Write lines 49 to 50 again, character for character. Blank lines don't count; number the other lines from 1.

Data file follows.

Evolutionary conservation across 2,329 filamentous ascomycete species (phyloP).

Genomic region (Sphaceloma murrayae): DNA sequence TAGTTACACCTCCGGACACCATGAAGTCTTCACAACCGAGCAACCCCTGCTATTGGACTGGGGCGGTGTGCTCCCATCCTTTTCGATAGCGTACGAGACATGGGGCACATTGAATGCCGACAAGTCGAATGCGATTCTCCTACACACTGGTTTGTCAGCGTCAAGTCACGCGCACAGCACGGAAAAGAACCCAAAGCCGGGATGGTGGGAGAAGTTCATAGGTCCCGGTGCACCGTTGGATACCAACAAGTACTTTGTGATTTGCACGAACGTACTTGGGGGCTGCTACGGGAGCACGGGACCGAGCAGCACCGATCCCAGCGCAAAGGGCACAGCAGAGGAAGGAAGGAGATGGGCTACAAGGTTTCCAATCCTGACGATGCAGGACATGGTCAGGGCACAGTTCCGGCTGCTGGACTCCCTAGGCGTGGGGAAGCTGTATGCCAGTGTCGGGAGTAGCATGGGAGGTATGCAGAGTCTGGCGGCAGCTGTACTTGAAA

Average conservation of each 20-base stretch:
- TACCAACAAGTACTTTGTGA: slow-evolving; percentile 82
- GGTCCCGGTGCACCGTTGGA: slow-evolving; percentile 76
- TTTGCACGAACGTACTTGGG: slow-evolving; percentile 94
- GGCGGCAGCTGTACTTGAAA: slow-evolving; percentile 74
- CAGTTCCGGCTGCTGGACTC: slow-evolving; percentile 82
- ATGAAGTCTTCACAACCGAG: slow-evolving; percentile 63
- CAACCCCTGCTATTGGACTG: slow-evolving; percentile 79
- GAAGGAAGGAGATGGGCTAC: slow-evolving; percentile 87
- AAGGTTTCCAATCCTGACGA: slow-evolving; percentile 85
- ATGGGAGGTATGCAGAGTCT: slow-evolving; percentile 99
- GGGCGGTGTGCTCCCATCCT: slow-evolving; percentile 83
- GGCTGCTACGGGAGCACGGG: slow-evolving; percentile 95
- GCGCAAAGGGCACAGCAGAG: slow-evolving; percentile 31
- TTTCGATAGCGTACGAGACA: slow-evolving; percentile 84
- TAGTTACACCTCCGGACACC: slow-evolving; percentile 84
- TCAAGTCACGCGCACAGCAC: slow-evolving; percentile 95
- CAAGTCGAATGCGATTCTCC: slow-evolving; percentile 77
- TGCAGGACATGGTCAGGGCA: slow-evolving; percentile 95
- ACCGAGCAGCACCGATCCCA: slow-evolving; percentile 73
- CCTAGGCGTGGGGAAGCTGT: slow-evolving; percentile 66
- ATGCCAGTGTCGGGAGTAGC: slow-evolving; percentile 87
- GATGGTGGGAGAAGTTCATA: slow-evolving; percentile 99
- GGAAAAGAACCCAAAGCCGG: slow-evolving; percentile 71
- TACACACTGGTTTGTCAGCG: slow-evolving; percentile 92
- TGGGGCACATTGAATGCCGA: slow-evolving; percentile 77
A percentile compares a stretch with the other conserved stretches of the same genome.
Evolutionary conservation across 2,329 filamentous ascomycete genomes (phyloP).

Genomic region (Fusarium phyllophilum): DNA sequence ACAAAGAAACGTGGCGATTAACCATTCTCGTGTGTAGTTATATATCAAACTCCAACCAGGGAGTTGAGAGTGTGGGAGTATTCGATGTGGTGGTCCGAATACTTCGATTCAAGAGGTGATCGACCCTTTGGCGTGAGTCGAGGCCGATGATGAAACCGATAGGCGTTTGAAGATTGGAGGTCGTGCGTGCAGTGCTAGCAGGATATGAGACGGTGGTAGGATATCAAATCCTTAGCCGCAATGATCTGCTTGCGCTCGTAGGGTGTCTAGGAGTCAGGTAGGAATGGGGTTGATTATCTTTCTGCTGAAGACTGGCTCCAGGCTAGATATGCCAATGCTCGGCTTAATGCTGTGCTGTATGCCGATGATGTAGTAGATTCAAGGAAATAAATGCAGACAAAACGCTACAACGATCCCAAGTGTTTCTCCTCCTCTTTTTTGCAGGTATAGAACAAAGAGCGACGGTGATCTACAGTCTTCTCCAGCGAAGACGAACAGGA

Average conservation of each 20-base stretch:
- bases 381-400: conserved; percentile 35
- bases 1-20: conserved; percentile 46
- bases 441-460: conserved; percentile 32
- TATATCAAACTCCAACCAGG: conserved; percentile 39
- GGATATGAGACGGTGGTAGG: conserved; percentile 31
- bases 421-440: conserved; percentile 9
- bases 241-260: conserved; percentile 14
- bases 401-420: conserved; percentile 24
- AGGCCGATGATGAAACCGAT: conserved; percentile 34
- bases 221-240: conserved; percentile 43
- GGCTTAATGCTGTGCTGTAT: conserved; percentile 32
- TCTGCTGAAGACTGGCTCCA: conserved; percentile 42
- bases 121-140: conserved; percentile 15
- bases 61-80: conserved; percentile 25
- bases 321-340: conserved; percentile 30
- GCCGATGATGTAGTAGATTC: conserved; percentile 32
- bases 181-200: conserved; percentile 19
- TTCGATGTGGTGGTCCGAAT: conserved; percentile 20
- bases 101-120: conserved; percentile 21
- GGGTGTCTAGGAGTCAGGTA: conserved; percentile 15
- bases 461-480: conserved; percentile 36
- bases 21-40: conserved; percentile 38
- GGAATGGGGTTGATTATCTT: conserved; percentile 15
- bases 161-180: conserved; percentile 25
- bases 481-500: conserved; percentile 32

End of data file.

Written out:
- bases 181-200: conserved; percentile 19
- TTCGATGTGGTGGTCCGAAT: conserved; percentile 20